A Wilder Thanksgiving: Part I


What does it mean to have a Wilder Thanksgiving?

I guess I don’t really have the answer to that question… yet.

Have you ever done something over and over again so often that you forget why you were doing it in the first place? Perhaps it loses some of its meaning, or maybe you never really understood the meaning in the first place?

Celebrating Thanksgiving has been a lot like that, for me (and I suspect I’m not alone). We constantly hear people reminding us “what Thanksgiving is all about.” Never mind the plethora of information out there on the origins of Thanksgiving, or the unfortunate truth about Thanksgiving (which of course, creates complications for those who still practice it).

I struggle every year with how to approach this holiday – how to be balanced, grateful, and compassionate. This year… I decided we needed to approach this day Ayurvedically, and locally.

What is Ayurveda?

Ayurveda means the “science of life,” according to Dr. Kulreet Chuadhary, who wrote the much-publicized book, The Prime, and focuses first and foremost on gut health: 

Ancient physicians knew what modern doctors are only beginning to fully understand: that one of the most important factors in overall health – including weight issues, chronic disease, and brain dysfunction – is the health of your digestive system. An old Ayurvedic saying goes something like this: “It’s not just about what you eat. It’s about what you digest.” (74)

When we think of Thanksgiving, too often we think of large meals, over-eating, and often even cut corners with store-bought and processed foods (how many cans of cranberry “stuff” have we all eaten in our lives?). In later posts, I’ll explore exactly what I’ve found beneficial about Ayurveda (and The Prime), but suffice to say I wanted to find a way to strike a balance in our meal.

So the research began.

Ayurveda teaches balance in how the elements (air/wind, earth, fire, water) are incorporated into what we eat and how what we eat and do interacts with our bodies with their own unique composition (called your “dosha,” of which there are three – vata, kapha, and pitta). This is actually common sense to us. Ever been told to eat a hot, broth-y soup, or something spicy, when your head was full of congestion? Totally Ayurveda.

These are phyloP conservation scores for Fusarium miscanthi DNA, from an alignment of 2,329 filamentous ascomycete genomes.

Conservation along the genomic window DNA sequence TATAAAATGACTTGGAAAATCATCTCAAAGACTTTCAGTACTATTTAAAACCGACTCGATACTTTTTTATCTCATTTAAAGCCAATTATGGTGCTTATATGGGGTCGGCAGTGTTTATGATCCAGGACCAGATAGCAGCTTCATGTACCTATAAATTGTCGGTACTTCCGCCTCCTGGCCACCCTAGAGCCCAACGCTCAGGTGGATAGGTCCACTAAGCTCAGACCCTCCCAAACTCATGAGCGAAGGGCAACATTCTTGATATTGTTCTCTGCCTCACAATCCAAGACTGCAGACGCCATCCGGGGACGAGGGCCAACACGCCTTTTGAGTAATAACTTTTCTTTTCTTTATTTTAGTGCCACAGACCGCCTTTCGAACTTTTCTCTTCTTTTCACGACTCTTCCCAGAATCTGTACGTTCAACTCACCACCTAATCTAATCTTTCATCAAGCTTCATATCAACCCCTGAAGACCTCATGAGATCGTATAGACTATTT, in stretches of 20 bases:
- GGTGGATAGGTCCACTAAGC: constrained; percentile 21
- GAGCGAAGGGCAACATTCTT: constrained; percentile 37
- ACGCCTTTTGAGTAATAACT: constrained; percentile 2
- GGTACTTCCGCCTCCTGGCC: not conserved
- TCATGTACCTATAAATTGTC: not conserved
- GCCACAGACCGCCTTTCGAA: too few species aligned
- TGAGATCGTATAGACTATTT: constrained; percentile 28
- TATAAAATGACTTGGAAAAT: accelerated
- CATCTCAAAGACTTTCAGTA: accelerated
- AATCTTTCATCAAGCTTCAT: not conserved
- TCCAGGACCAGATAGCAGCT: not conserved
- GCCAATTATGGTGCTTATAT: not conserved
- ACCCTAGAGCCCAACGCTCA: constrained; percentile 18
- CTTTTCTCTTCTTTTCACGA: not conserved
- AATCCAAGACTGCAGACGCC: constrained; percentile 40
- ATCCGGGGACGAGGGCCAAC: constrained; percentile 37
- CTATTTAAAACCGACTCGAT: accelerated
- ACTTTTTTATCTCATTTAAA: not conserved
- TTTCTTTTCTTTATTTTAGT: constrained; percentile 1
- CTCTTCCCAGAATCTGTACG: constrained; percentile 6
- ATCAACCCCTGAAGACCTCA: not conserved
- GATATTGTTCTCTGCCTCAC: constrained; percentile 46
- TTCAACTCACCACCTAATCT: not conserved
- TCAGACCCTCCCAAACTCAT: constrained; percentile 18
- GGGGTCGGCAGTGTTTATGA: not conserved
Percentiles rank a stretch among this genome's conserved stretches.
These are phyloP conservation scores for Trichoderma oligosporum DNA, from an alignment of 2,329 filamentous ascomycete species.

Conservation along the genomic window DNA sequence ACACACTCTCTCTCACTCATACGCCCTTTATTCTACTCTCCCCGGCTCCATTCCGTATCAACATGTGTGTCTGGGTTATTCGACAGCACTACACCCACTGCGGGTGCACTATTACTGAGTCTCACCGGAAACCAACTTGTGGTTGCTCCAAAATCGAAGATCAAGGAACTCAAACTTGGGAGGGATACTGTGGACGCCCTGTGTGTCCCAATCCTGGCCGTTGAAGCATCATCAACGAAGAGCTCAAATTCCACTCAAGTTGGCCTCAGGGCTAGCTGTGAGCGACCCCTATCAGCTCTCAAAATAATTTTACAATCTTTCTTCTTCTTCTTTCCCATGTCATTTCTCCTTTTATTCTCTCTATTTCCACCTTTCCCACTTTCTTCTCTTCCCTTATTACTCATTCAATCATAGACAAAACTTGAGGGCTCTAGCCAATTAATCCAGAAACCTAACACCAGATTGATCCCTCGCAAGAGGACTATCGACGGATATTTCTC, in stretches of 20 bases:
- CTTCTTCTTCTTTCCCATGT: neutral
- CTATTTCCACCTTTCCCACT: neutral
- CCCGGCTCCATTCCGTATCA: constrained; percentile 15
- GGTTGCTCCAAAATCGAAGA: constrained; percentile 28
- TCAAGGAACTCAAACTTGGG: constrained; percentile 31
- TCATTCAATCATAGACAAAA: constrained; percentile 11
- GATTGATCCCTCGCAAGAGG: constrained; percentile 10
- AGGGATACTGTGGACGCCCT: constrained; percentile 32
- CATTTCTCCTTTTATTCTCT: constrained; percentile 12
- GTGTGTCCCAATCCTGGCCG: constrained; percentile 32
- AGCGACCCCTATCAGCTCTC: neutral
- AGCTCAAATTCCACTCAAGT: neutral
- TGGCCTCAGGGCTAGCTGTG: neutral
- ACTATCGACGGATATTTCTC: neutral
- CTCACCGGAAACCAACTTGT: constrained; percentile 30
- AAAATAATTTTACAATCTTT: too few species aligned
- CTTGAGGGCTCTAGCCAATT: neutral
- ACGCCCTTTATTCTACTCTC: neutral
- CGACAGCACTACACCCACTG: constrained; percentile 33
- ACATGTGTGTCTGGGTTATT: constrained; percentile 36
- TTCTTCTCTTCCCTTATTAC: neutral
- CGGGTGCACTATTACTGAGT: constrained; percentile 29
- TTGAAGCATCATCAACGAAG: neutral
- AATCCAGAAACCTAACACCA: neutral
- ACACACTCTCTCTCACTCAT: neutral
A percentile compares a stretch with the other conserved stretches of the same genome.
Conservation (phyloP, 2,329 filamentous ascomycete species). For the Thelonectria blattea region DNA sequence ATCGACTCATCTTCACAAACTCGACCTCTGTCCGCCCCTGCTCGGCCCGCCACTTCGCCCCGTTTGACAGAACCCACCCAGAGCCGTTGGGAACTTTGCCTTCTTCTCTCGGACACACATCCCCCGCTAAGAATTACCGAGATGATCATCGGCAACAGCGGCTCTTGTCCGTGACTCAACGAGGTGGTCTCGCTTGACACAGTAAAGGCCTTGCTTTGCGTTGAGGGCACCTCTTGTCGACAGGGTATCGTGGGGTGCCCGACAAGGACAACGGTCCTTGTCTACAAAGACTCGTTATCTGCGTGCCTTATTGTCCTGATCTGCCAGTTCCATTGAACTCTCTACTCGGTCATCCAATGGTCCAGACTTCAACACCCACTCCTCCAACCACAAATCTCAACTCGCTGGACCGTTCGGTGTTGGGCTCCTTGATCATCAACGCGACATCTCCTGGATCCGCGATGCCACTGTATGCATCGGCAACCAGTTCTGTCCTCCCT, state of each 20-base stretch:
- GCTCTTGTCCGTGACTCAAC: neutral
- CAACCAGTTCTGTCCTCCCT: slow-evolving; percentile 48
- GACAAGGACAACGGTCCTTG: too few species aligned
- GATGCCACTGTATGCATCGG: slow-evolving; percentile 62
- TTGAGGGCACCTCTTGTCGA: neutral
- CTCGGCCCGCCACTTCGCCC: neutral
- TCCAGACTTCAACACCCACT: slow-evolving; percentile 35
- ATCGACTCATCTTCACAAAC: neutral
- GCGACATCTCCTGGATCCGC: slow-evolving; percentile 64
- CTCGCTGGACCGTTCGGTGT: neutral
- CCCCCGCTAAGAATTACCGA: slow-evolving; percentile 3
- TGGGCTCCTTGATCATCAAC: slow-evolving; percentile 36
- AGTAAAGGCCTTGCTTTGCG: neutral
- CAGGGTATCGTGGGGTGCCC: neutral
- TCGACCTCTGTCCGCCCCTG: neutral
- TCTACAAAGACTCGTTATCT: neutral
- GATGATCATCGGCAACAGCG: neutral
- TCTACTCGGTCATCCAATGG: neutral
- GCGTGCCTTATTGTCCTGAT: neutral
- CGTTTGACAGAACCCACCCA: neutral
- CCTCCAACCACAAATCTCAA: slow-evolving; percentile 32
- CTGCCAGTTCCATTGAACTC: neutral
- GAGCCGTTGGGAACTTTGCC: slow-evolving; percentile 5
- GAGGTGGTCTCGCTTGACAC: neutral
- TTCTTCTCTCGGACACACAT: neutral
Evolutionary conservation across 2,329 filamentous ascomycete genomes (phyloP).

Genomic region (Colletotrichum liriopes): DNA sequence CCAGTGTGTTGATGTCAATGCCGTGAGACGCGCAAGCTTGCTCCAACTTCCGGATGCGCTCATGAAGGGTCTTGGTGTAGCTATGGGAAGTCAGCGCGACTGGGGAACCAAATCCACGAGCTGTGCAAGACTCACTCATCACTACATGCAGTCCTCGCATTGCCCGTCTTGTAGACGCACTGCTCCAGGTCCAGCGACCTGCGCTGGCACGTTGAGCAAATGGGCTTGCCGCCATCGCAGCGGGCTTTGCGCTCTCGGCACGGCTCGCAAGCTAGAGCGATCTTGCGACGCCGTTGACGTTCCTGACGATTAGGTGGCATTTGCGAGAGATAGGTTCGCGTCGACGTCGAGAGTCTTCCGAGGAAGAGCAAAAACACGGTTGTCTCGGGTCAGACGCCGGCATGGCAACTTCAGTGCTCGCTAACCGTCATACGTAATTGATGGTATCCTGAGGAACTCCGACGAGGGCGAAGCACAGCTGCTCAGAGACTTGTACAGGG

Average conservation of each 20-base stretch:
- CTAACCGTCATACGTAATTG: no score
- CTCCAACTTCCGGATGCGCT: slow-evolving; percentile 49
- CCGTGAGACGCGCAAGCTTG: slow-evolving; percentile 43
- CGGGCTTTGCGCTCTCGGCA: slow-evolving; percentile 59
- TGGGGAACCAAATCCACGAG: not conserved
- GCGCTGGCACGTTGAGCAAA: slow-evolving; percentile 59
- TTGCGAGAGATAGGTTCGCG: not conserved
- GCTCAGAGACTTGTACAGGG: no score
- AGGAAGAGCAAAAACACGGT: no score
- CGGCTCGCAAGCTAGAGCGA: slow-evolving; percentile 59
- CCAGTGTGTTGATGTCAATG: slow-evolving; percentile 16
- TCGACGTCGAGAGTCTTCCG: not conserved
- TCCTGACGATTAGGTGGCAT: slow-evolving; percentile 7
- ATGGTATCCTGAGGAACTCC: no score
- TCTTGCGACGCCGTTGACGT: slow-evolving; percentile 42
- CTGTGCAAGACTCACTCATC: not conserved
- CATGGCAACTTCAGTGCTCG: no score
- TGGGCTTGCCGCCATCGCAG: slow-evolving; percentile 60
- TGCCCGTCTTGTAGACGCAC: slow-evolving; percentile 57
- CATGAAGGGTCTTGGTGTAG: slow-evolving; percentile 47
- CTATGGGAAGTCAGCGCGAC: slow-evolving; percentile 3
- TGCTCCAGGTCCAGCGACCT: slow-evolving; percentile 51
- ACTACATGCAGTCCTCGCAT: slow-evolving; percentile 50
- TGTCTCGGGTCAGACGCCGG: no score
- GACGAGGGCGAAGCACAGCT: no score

One of the ways to find balance in our food is to incorporate six main tastes, according to Ayurveda:

  • Sweet
  • Salty
  • Sour
  • Pungent
  • Bitter
  • Astringent

As you can imagine, most of the “tastes” associated with a typical Thanksgiving Day meal are salty and sweet. So I pored over website after website after website after website after website, after website in search of recipes until I felt like I knew exactly what kind of meal to make.

And then… it was off to the farmer’s market! Did you know grains grown in the Northeast are available at the NYC farmer’s market?? I didn’t!


One of the most important things to me, wherever I am, is to eat as locally and sustainably as possible. I wanted our entire meal to incorporate as much local ingredients as possible. Like Dr. Chaudhary wrote, it’s not just about what we eat, but what we digest, and knowing where my food comes from goes a long way to helping me know what I’m digesting – and it gives me peace of mind and heart, two things I could definitely use a lot of!

I’m going to have to continue this post tomorrow, especially when I have the results of our meal… but I first wanted to share our menu!

And remember the grains I mentioned above? We already have bread to look forward to, tomorrow!


I look forward to your questions and comments – if you’ve had experience crafting a local feast, or an Ayurvedic -themed one, I want to know! I can’t wait to share more tomorrow when I talk about not only how our meal went, but exactly why I wanted to make this meal in the first place!

Stay tuned for more Wilder Thanksgiving, tomorrow!

2 thoughts on “A Wilder Thanksgiving: Part I

  1. Pingback: A Wilder Thanksgiving: Part 2 | Wilder Living

  2. Pingback: Fall-yurveda in New York | Wilder Living

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